Talking baseball with artist Mark Ulriksen
For all the hundreds of thousands of words devoted to projecting the 2013 Major League Baseball season, the best preview contained not a single line of text. Instead, it was Mark Ulriksen’s brilliant cover for last week’s New Yorker. Ulriksen’s cover shows the New York Yankees lined up for Opening Day, posed with walkers, canes, wheelchairs and casts.
One of my favorite artists, Ulriksen has done nearly three dozen covers for the New Yorker as well as many interior illustrations. He is a huge baseball fan, and our national pastime is a frequent theme in his work, as you can see in this slide show.
Ulriksen discusses the Yankees, the Giants, baseball and his art:• To see a large collection of baseball-themed Ulriksen pieces, click here.
Jim Caple: I love the work you’ve done mocking the Yankees. What makes them such great fodder for humor? How do you see this season playing out for them? Will they advance to the postseason, or will they have an AARP convention to attend?
Mark Ulriksen: The Yankees are always ripe for ribbing because the job of any satirist is to make fun of the high and (formerly) mighty. I’m a major fan of NYC itself but have never, ever liked the Yankees (or the Dodgers). That made 1976 and 1977 tough years to follow the postseason. I do like Derek Jeter and Curtis Granderson and certain players, but I’m not fond of the rich teams.
Normally, one can’t count the Yankees out of the race but they are sooooo old and soooooo beat up, with little starting pitching, that I just don’t see them being competitive this year. And on this current New Yorker cover I didn’t even include Granderson with his fractured wrist. I also could have had Brian Cashman parachuting into the park with his leg in a brace.
JC: You have baseball in your art fairly often. What do you like most about the sport?
MU: Baseball was the first sport I fell in love with as a kid growing up in the San Francisco Bay Area. I love everything about the game except the economics, which bugs me tremendously. What I enjoy most about the sport is the day-in, day-out quality. For six months a year I have this book to read, called baseball, where every day is a new chapter, with new heroes and/or goats. The characters are mostly the same for the home team -- you get to meet new characters from the opposition. When the Giants (my team) win, I read the sports page first thing in the morning. When they lose I’ll read the N.Y. Times first then get to the S.F. Chronicle afterwards.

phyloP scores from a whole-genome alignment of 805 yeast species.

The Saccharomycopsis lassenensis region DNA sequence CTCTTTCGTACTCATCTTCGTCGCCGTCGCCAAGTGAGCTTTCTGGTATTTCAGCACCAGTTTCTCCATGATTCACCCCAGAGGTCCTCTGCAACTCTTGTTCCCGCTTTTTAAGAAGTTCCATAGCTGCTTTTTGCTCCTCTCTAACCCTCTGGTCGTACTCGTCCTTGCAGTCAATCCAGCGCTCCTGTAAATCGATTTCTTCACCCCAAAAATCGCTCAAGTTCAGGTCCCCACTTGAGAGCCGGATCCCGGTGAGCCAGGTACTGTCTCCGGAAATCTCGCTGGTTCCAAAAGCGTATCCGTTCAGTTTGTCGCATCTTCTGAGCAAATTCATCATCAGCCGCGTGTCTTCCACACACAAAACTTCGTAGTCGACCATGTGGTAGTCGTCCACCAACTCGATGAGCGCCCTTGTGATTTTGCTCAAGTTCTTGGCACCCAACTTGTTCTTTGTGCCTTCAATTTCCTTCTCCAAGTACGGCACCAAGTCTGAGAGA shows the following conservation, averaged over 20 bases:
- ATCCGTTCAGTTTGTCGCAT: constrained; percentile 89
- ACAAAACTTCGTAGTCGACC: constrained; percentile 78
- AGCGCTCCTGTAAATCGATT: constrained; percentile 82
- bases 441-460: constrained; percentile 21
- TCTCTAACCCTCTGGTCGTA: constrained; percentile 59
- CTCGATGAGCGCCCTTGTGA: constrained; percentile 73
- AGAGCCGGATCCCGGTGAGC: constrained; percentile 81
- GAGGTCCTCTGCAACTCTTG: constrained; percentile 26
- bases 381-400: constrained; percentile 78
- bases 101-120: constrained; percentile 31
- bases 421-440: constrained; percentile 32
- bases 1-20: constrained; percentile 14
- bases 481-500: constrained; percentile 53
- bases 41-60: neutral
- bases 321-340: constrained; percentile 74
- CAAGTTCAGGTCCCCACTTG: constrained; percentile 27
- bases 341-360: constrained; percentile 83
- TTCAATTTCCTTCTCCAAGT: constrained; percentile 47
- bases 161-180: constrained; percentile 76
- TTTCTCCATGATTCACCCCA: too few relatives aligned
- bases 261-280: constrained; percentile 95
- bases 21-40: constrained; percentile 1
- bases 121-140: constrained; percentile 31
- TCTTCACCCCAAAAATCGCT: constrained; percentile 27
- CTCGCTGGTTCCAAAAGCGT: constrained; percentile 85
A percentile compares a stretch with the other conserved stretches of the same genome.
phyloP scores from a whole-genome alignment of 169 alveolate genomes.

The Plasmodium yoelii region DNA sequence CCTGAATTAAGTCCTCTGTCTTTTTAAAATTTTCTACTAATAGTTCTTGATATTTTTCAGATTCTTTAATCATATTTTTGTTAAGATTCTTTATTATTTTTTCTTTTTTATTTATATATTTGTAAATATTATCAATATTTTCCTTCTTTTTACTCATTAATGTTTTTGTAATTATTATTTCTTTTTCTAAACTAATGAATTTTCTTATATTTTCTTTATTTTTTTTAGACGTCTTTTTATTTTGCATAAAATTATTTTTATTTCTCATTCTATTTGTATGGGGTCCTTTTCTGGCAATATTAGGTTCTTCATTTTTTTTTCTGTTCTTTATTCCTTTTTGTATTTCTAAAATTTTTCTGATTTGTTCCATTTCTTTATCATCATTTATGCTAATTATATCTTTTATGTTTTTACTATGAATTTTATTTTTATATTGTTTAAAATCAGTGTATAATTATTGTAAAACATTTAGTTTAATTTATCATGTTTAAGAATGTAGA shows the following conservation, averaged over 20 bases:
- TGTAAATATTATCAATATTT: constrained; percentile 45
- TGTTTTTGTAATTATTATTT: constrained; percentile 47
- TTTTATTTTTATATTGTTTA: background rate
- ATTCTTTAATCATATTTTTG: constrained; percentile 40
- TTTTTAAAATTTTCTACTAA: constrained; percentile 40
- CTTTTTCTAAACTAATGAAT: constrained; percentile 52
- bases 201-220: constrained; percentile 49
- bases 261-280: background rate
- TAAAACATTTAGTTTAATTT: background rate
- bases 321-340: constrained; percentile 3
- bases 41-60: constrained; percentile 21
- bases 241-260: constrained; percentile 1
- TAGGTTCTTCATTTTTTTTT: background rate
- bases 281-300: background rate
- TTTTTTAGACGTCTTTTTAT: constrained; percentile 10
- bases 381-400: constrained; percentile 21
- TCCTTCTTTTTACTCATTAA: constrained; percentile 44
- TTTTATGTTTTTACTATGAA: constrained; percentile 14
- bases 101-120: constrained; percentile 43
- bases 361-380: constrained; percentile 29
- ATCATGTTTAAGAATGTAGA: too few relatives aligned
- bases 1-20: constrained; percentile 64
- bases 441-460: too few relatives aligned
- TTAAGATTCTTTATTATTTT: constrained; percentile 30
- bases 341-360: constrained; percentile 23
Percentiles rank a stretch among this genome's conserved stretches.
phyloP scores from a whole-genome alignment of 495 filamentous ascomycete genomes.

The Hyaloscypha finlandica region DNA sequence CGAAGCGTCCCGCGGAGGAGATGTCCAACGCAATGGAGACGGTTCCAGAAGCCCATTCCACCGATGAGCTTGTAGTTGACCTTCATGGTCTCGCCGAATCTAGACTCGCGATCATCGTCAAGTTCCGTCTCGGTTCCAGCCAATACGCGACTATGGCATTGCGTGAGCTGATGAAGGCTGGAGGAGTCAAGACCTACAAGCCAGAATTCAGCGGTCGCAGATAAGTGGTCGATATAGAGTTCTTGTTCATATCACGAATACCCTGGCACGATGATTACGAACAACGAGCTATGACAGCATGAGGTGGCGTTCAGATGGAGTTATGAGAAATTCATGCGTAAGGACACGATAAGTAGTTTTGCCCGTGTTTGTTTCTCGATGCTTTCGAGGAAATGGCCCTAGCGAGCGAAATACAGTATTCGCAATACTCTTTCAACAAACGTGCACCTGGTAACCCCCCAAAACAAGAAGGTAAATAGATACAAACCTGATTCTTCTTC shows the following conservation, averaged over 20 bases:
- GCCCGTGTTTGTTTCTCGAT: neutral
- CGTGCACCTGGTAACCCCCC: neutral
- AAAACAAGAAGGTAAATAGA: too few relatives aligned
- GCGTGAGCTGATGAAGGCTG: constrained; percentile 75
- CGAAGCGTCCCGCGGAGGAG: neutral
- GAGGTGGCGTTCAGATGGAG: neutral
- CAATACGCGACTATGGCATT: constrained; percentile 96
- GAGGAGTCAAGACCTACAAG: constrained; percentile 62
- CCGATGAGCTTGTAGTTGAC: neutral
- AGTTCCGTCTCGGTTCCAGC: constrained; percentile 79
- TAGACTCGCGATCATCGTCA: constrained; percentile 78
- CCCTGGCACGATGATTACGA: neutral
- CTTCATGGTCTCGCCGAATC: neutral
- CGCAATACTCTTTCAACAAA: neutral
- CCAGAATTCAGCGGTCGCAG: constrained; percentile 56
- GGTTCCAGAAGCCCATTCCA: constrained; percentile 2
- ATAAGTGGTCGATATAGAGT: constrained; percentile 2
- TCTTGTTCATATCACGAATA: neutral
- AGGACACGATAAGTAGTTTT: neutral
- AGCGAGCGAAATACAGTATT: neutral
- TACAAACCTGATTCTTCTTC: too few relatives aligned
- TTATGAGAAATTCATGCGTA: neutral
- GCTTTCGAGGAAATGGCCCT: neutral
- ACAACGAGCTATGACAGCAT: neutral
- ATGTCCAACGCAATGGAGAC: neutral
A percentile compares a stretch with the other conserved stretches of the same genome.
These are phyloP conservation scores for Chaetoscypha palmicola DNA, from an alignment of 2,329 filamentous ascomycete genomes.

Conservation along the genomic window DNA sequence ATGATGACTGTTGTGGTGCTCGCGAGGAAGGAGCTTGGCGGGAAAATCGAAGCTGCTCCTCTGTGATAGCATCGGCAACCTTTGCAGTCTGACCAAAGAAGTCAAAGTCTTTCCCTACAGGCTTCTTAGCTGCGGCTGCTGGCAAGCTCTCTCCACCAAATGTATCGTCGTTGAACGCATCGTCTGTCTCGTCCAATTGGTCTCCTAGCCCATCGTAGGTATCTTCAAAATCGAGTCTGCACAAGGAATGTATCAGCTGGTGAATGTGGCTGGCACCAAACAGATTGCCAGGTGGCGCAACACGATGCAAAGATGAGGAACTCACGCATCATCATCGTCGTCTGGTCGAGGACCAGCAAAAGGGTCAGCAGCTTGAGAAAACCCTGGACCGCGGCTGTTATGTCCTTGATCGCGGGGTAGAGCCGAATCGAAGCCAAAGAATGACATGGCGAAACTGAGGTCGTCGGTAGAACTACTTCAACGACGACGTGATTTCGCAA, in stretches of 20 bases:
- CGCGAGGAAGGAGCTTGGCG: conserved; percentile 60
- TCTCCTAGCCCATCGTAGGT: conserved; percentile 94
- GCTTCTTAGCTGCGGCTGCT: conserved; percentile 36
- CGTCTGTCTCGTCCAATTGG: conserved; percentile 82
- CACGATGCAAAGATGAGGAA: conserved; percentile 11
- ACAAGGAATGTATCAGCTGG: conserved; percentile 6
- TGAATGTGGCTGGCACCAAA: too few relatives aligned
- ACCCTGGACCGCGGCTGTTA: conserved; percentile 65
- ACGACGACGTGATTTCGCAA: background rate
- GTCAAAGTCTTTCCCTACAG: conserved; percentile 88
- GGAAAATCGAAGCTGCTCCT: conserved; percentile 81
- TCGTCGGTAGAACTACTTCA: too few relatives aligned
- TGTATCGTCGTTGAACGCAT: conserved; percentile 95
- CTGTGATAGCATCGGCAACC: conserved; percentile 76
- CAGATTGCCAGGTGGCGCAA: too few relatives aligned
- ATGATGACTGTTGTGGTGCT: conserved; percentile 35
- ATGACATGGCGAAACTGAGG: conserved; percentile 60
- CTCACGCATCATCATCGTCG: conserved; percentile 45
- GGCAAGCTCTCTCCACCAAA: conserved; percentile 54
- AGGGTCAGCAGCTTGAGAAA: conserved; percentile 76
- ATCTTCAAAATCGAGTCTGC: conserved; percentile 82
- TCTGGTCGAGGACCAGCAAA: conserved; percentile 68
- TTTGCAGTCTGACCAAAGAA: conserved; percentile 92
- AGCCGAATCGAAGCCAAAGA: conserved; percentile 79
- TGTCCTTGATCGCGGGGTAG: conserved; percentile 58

JC: How often do you get to games? What are your best memories of the Giants? Do you think the Dodgers/Giants rivalry will get heated enough again this season that Vin Scully utters a profanity?
MU: I have season tickets for four games a year (I’m in a group of 20 folks) and friends/relatives know my love of the game, so I get invited to a half dozen or so other games annually. But I watch/listen to 99 percent of the games every season. My best memories of the Giants are probably the past two championship seasons or growing up watching [Willie] Mays, [Juan] Marichal and [Willie] McCovey play at the 'Stick. Going to Bat Day with my buddies as a kid is also a fond memory, even if they always seemed to play Houston on Bat Day.
The Dodgers/Giants rivalry is fantastic as you know, and the only good thing I can say about the Dodgers is that they have Vin Scully. He’s the king. If he hasn't uttered any profanities yet, then my guess is he keeps his record intact.
But another GREAT thing about following the Giants is their announcing team. Everyone loves them, rightfully so. Kruk and Kuip [Mike Krukow and Duane Kuiper] plus Dave Fleming (sounds like a young Scully) -- not to mention the Big Kahuna, Jon Miller -- make locals swoon. We are so fortunate out here. I had my Ron Fairly and Lindsey Nelson years so I know.
JC: I loved your illustration of Barry Bonds for his trial. What are your feelings about Bonds?
MU: I’ve never liked him as a person or as a player. He’s a jerk of a person with the hubris to match. He did give us our magnificent stadium, so that deal with the devil was worth it. I hope he never gets into the Hall of Fame. I’m a traditionalist in that I think any players suspected of using PEDs should be shunned. Baseball is so much about numbers and comparing players across generations and this generation of players who cheated the game also cheated their predecessors. Shame on them.
JC: Who/what have been/are influences in your work?
MU: I’m influenced by all sorts of things, including baseball cards which are like classical busts of yore. I’m influenced by compositions from photographs, wide-angle and telephoto lens, binoculars, movies, Buster Keaton's deadpan humor, the colors of S.F. Victorians, Mad magazine, "Rocky and Bullwinkle," Flemish painting, Ben Shahn, Max Beckmann, Edward Hopper, Picasso, Balthus, Miroslav Sasek (who does those "This is Rome," "This is Paris," etc., children’s picture books).
JC: What do you think of the Giants' ballpark?
MU: It’s the greatest! I lived in Boston a couple of years and love Fenway, but the seats are small and uncomfortable. At Pac Bell (I can’t keep track of which regional phone conglomerate now holds the naming rights), one of the best views is from the upper deck in right. I can walk two blocks from my Haight/Ashbury front door to take public transportation right to the park. Or one can ride their bike and the Bike Coalition parks it for free under the stands. The management celebrates Giants of old with statues and there’s a constant presence of old-timers at the park. It’s all magical and such a contrast with Candlestick.
JC: What are your hopes for the season?
MU: My hope for this season is the same as always -- stay healthy and be in the race come September.